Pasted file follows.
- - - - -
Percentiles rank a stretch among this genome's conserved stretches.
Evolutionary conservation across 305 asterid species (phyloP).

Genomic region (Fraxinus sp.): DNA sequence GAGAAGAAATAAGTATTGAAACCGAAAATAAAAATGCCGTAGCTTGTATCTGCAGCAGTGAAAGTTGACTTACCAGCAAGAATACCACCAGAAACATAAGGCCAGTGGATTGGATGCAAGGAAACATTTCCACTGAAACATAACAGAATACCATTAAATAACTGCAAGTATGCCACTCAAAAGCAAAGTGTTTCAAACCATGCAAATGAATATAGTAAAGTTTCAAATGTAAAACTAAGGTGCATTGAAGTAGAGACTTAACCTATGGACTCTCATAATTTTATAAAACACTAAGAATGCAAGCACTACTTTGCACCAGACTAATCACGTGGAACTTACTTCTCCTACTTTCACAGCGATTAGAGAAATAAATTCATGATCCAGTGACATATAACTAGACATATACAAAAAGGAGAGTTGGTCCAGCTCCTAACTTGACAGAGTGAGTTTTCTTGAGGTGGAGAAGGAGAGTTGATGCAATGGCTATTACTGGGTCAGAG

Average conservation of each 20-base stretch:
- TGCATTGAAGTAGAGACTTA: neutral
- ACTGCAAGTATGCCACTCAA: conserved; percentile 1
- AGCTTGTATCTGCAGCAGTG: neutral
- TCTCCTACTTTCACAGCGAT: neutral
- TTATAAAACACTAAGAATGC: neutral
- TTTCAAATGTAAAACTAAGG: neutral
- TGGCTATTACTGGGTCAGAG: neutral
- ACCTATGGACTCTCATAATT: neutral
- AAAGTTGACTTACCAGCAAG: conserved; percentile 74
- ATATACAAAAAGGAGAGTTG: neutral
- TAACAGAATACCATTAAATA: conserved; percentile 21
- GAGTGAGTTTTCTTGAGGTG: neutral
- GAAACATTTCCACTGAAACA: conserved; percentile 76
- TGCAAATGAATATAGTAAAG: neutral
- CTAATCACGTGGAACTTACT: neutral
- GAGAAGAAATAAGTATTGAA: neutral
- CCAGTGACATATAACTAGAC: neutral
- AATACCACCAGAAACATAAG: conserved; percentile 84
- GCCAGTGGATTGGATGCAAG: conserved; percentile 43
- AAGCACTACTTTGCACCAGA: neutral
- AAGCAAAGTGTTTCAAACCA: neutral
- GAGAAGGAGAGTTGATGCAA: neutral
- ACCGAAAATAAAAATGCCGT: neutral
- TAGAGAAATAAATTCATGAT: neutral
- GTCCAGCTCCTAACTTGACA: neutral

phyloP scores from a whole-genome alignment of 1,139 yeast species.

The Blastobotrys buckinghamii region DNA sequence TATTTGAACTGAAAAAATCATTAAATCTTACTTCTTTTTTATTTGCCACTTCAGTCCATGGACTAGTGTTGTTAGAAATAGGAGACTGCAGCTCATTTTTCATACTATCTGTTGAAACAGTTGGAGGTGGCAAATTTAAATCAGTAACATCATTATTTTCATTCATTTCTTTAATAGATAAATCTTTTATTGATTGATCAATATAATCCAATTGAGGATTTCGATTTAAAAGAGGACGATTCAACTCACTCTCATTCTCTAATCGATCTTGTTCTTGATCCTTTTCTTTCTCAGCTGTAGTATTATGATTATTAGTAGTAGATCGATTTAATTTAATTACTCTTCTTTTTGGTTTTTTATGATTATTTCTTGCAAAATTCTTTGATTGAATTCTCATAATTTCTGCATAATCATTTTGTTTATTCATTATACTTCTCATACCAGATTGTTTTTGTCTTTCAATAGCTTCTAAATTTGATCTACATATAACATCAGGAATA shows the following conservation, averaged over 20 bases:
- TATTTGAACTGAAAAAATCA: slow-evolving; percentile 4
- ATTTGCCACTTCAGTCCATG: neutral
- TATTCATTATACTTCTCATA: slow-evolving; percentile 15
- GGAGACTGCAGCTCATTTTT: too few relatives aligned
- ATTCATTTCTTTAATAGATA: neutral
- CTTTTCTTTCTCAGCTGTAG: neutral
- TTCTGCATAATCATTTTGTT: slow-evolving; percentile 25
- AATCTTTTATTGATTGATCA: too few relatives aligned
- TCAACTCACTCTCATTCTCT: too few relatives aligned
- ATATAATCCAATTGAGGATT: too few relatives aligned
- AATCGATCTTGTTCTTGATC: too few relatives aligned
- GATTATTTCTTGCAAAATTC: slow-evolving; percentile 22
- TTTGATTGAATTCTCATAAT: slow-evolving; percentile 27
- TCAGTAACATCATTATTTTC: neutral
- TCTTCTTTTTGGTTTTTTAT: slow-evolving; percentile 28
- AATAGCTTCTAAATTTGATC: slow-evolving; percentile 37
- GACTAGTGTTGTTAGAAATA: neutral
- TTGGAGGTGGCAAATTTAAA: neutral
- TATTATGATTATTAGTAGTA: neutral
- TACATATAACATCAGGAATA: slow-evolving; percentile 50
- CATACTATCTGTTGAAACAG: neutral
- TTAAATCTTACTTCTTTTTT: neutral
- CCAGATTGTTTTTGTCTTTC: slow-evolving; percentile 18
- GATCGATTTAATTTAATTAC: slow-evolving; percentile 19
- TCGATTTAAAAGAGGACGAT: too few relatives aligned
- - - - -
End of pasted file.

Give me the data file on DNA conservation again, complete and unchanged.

Percentiles rank a stretch among this genome's conserved stretches.
Evolutionary conservation across 305 asterid species (phyloP).

Genomic region (Fraxinus sp.): DNA sequence GAGAAGAAATAAGTATTGAAACCGAAAATAAAAATGCCGTAGCTTGTATCTGCAGCAGTGAAAGTTGACTTACCAGCAAGAATACCACCAGAAACATAAGGCCAGTGGATTGGATGCAAGGAAACATTTCCACTGAAACATAACAGAATACCATTAAATAACTGCAAGTATGCCACTCAAAAGCAAAGTGTTTCAAACCATGCAAATGAATATAGTAAAGTTTCAAATGTAAAACTAAGGTGCATTGAAGTAGAGACTTAACCTATGGACTCTCATAATTTTATAAAACACTAAGAATGCAAGCACTACTTTGCACCAGACTAATCACGTGGAACTTACTTCTCCTACTTTCACAGCGATTAGAGAAATAAATTCATGATCCAGTGACATATAACTAGACATATACAAAAAGGAGAGTTGGTCCAGCTCCTAACTTGACAGAGTGAGTTTTCTTGAGGTGGAGAAGGAGAGTTGATGCAATGGCTATTACTGGGTCAGAG

Average conservation of each 20-base stretch:
- TGCATTGAAGTAGAGACTTA: neutral
- ACTGCAAGTATGCCACTCAA: conserved; percentile 1
- AGCTTGTATCTGCAGCAGTG: neutral
- TCTCCTACTTTCACAGCGAT: neutral
- TTATAAAACACTAAGAATGC: neutral
- TTTCAAATGTAAAACTAAGG: neutral
- TGGCTATTACTGGGTCAGAG: neutral
- ACCTATGGACTCTCATAATT: neutral
- AAAGTTGACTTACCAGCAAG: conserved; percentile 74
- ATATACAAAAAGGAGAGTTG: neutral
- TAACAGAATACCATTAAATA: conserved; percentile 21
- GAGTGAGTTTTCTTGAGGTG: neutral
- GAAACATTTCCACTGAAACA: conserved; percentile 76
- TGCAAATGAATATAGTAAAG: neutral
- CTAATCACGTGGAACTTACT: neutral
- GAGAAGAAATAAGTATTGAA: neutral
- CCAGTGACATATAACTAGAC: neutral
- AATACCACCAGAAACATAAG: conserved; percentile 84
- GCCAGTGGATTGGATGCAAG: conserved; percentile 43
- AAGCACTACTTTGCACCAGA: neutral
- AAGCAAAGTGTTTCAAACCA: neutral
- GAGAAGGAGAGTTGATGCAA: neutral
- ACCGAAAATAAAAATGCCGT: neutral
- TAGAGAAATAAATTCATGAT: neutral
- GTCCAGCTCCTAACTTGACA: neutral

phyloP scores from a whole-genome alignment of 1,139 yeast species.

The Blastobotrys buckinghamii region DNA sequence TATTTGAACTGAAAAAATCATTAAATCTTACTTCTTTTTTATTTGCCACTTCAGTCCATGGACTAGTGTTGTTAGAAATAGGAGACTGCAGCTCATTTTTCATACTATCTGTTGAAACAGTTGGAGGTGGCAAATTTAAATCAGTAACATCATTATTTTCATTCATTTCTTTAATAGATAAATCTTTTATTGATTGATCAATATAATCCAATTGAGGATTTCGATTTAAAAGAGGACGATTCAACTCACTCTCATTCTCTAATCGATCTTGTTCTTGATCCTTTTCTTTCTCAGCTGTAGTATTATGATTATTAGTAGTAGATCGATTTAATTTAATTACTCTTCTTTTTGGTTTTTTATGATTATTTCTTGCAAAATTCTTTGATTGAATTCTCATAATTTCTGCATAATCATTTTGTTTATTCATTATACTTCTCATACCAGATTGTTTTTGTCTTTCAATAGCTTCTAAATTTGATCTACATATAACATCAGGAATA shows the following conservation, averaged over 20 bases:
- TATTTGAACTGAAAAAATCA: slow-evolving; percentile 4
- ATTTGCCACTTCAGTCCATG: neutral
- TATTCATTATACTTCTCATA: slow-evolving; percentile 15
- GGAGACTGCAGCTCATTTTT: too few relatives aligned
- ATTCATTTCTTTAATAGATA: neutral
- CTTTTCTTTCTCAGCTGTAG: neutral
- TTCTGCATAATCATTTTGTT: slow-evolving; percentile 25
- AATCTTTTATTGATTGATCA: too few relatives aligned
- TCAACTCACTCTCATTCTCT: too few relatives aligned
- ATATAATCCAATTGAGGATT: too few relatives aligned
- AATCGATCTTGTTCTTGATC: too few relatives aligned
- GATTATTTCTTGCAAAATTC: slow-evolving; percentile 22
- TTTGATTGAATTCTCATAAT: slow-evolving; percentile 27
- TCAGTAACATCATTATTTTC: neutral
- TCTTCTTTTTGGTTTTTTAT: slow-evolving; percentile 28
- AATAGCTTCTAAATTTGATC: slow-evolving; percentile 37
- GACTAGTGTTGTTAGAAATA: neutral
- TTGGAGGTGGCAAATTTAAA: neutral
- TATTATGATTATTAGTAGTA: neutral
- TACATATAACATCAGGAATA: slow-evolving; percentile 50
- CATACTATCTGTTGAAACAG: neutral
- TTAAATCTTACTTCTTTTTT: neutral
- CCAGATTGTTTTTGTCTTTC: slow-evolving; percentile 18
- GATCGATTTAATTTAATTAC: slow-evolving; percentile 19
- TCGATTTAAAAGAGGACGAT: too few relatives aligned